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Mar 21, 2014 - By Steven R. Peck

Friday's meeting on local air service was depressing -- but not hopeless

Air service is a community issue.

If a single thought ought to be carried away from Friday morning's public forum hosted by the Riverton Regional Airport Board, that's the one.

Air service at the Riverton Regional Airport is in trouble, and we can't assume anyone else is going to do much to help.

Air service is a community issue.

Spectators heard representatives of the Wyoming Aeronautics Division make the point, then illustrate it from numerous angles -- many of them depressing.

Great Lakes Airlines hasn't performed well, but other regional carriers also are struggling. Huge mergers at the top of the industry mean that just four airline giants control the overwhelming majority of flights -- and what they want is for passengers in Riverton and Lander to drive to Casper, Salt Lake City or Denver to fly.

By no means can our problem be solved by simply making a phone call and inviting another airline to step in. The regionals are being squeezed from both ends -- by the soon-to-be-infamous FAR117, the federal regulation which has decimated smaller airlines by outlawing less-experienced co-pilots, and from above by brutal pressure from the billion-dollar carriers that will be perfectly happy if the small-timers fail and we all have to drive to a bigger hub to fly.

There haven't been many air service success stories in Wyoming outside Casper and Jackson, but the few that qualify have a couple of things in common. First, the communities involved decided not to stand by and hope things improve. Second, they opened up the checkbook -- the public checkbook -- to make their airports more appealing to smaller carriers who are looking for lower-risk markets.

Rock Springs and Gillette engaged in active discussion with other carriers that can fly to other destinations. Cody and Laramie pressured the state aeronautics division to help in talking with larger carriers about better fares.

In Rock Springs, airport funding beyond the basic operational level comes from that city, from neighboring Green River, and from Sweetwater County. Campbell County steps forward with funding enhancements that make carriers take notice of Gillette.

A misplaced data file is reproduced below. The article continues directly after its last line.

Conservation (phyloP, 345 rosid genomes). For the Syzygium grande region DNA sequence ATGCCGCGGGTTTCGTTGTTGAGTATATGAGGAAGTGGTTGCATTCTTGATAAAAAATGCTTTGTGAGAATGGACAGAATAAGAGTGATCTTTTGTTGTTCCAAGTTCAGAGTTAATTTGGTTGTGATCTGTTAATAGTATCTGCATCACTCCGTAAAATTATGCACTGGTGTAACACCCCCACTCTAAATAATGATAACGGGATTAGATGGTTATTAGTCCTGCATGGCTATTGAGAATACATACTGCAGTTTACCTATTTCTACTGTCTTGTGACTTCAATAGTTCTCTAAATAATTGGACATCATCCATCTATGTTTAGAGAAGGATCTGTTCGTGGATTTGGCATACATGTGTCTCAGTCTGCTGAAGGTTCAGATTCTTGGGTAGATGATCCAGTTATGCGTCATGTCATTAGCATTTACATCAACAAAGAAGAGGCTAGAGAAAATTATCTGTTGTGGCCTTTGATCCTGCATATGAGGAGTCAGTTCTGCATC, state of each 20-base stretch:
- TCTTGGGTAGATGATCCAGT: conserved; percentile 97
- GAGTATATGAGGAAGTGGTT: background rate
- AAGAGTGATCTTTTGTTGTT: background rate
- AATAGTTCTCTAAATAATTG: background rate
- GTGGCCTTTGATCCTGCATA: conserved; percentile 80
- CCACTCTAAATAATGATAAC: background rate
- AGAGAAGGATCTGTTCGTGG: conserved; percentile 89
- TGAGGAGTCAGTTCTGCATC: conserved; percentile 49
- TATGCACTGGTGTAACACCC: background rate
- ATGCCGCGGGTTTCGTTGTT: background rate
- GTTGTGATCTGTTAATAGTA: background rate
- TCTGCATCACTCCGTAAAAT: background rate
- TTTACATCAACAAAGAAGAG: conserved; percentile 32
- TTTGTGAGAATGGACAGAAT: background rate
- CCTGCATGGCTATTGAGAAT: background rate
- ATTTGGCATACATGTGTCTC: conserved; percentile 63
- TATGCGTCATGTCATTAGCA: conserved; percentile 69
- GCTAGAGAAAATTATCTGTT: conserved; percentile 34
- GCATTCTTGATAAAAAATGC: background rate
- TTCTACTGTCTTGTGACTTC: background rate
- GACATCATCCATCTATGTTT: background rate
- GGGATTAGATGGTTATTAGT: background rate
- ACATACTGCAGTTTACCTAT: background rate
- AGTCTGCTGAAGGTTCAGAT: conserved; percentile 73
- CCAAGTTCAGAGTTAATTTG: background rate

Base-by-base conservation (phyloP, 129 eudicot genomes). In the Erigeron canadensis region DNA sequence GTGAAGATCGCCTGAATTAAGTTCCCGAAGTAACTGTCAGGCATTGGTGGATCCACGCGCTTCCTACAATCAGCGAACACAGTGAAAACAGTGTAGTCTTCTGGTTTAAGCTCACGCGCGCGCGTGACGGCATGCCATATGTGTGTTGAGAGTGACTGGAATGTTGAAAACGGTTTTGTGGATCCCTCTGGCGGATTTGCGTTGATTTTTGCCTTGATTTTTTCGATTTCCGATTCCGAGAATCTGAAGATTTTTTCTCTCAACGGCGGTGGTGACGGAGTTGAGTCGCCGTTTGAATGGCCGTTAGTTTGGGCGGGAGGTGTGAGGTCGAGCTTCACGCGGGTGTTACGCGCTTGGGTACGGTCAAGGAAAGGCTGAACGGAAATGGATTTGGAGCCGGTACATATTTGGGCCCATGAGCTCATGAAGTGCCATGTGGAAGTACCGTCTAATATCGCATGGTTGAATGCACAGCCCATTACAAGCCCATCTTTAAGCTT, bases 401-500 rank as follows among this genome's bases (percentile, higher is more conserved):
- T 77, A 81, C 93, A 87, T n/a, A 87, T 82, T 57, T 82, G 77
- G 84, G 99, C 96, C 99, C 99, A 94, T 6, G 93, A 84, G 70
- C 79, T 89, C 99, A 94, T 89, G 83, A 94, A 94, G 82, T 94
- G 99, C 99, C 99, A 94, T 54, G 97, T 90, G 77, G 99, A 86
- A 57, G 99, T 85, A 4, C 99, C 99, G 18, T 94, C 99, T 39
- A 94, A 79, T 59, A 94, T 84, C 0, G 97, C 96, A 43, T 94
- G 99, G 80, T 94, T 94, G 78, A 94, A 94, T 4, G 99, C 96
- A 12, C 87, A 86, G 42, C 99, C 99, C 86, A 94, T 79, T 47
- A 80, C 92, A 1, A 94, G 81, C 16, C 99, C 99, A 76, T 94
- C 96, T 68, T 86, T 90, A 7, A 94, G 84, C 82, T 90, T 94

Air service is a community issue.

Another speaker refined the point further by urging Riverton (where the airport is), Lander (where many air travelers come from) and Fremont County (which has the money), not to quibble over who owns and operates the airport and instead make sure that it is operated to the best advantage of all Fremont County air travelers -- 60 percent of whom now are flying from somewhere other than the local airport.

The tone of the information presented Friday was clear and not all that encouraging: Riverton air service is threatened, and there is nothing special about us. We are one of many smaller airports nationwide facing the same hurdles.

Air service is a business, and it affects the entire economic climate of each airport's service area. Fuel costs, aircraft costs, personnel costs and facilities costs are skyrocketing, and new regulations harm the little carriers and little airports while giving significant advantage to the big boys.

Airlines will serve communities where it makes the most financial sense. In the first months of 2014, the only airline we've got has decided it doesn't make sense to keep serving a lot of airports that look very similar to ours on paper.

Hays. Fort Dodge. Thief River Falls. Devils Lake. Jamestown. Ironwood. Mason City. Williston. Great Bend. McCook. Dickinson.

Great Lakes has said goodbye to all of them since Jan. 1. Air service is a community issue. Only a community solution can restore it to strength in Fremont County. It will take resolve, creativity, leadership and money. Starting now.

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Riverton Regional Airport